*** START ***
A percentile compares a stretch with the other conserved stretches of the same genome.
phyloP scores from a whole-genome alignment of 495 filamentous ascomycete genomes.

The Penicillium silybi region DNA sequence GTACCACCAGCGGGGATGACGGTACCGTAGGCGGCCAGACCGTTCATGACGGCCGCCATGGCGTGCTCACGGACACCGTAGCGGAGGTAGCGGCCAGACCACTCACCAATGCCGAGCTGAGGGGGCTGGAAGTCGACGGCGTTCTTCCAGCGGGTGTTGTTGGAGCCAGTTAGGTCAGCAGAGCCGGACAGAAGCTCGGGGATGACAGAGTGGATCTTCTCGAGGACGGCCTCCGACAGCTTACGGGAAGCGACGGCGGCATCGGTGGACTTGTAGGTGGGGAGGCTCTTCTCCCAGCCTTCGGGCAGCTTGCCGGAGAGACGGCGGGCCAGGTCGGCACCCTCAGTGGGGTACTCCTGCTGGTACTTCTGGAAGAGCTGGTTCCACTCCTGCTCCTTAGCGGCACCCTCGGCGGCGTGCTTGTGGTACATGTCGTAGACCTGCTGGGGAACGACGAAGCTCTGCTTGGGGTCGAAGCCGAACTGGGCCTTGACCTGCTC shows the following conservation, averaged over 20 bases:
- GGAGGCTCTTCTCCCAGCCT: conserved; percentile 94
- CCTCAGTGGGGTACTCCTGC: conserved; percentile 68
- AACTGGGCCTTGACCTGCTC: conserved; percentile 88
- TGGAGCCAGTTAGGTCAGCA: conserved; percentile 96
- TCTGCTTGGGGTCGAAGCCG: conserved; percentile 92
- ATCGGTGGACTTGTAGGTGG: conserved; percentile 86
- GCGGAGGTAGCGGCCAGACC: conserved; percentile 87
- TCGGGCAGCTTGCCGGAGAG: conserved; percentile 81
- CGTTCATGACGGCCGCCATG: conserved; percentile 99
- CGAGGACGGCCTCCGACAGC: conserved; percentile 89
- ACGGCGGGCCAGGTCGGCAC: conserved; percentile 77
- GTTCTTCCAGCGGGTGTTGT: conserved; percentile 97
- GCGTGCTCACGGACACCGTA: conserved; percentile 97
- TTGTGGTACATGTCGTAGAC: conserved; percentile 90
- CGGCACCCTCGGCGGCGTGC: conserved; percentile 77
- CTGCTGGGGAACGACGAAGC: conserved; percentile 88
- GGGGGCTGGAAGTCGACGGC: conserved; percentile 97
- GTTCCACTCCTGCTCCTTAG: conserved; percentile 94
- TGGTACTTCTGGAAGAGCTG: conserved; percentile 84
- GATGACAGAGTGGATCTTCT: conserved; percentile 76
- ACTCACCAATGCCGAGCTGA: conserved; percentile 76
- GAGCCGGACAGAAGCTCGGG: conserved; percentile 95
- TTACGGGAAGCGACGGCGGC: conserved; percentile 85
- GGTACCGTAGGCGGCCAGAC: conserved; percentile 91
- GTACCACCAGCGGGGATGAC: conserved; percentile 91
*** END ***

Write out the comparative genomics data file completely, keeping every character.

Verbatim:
A percentile compares a stretch with the other conserved stretches of the same genome.
phyloP scores from a whole-genome alignment of 495 filamentous ascomycete genomes.

The Penicillium silybi region DNA sequence GTACCACCAGCGGGGATGACGGTACCGTAGGCGGCCAGACCGTTCATGACGGCCGCCATGGCGTGCTCACGGACACCGTAGCGGAGGTAGCGGCCAGACCACTCACCAATGCCGAGCTGAGGGGGCTGGAAGTCGACGGCGTTCTTCCAGCGGGTGTTGTTGGAGCCAGTTAGGTCAGCAGAGCCGGACAGAAGCTCGGGGATGACAGAGTGGATCTTCTCGAGGACGGCCTCCGACAGCTTACGGGAAGCGACGGCGGCATCGGTGGACTTGTAGGTGGGGAGGCTCTTCTCCCAGCCTTCGGGCAGCTTGCCGGAGAGACGGCGGGCCAGGTCGGCACCCTCAGTGGGGTACTCCTGCTGGTACTTCTGGAAGAGCTGGTTCCACTCCTGCTCCTTAGCGGCACCCTCGGCGGCGTGCTTGTGGTACATGTCGTAGACCTGCTGGGGAACGACGAAGCTCTGCTTGGGGTCGAAGCCGAACTGGGCCTTGACCTGCTC shows the following conservation, averaged over 20 bases:
- GGAGGCTCTTCTCCCAGCCT: conserved; percentile 94
- CCTCAGTGGGGTACTCCTGC: conserved; percentile 68
- AACTGGGCCTTGACCTGCTC: conserved; percentile 88
- TGGAGCCAGTTAGGTCAGCA: conserved; percentile 96
- TCTGCTTGGGGTCGAAGCCG: conserved; percentile 92
- ATCGGTGGACTTGTAGGTGG: conserved; percentile 86
- GCGGAGGTAGCGGCCAGACC: conserved; percentile 87
- TCGGGCAGCTTGCCGGAGAG: conserved; percentile 81
- CGTTCATGACGGCCGCCATG: conserved; percentile 99
- CGAGGACGGCCTCCGACAGC: conserved; percentile 89
- ACGGCGGGCCAGGTCGGCAC: conserved; percentile 77
- GTTCTTCCAGCGGGTGTTGT: conserved; percentile 97
- GCGTGCTCACGGACACCGTA: conserved; percentile 97
- TTGTGGTACATGTCGTAGAC: conserved; percentile 90
- CGGCACCCTCGGCGGCGTGC: conserved; percentile 77
- CTGCTGGGGAACGACGAAGC: conserved; percentile 88
- GGGGGCTGGAAGTCGACGGC: conserved; percentile 97
- GTTCCACTCCTGCTCCTTAG: conserved; percentile 94
- TGGTACTTCTGGAAGAGCTG: conserved; percentile 84
- GATGACAGAGTGGATCTTCT: conserved; percentile 76
- ACTCACCAATGCCGAGCTGA: conserved; percentile 76
- GAGCCGGACAGAAGCTCGGG: conserved; percentile 95
- TTACGGGAAGCGACGGCGGC: conserved; percentile 85
- GGTACCGTAGGCGGCCAGAC: conserved; percentile 91
- GTACCACCAGCGGGGATGAC: conserved; percentile 91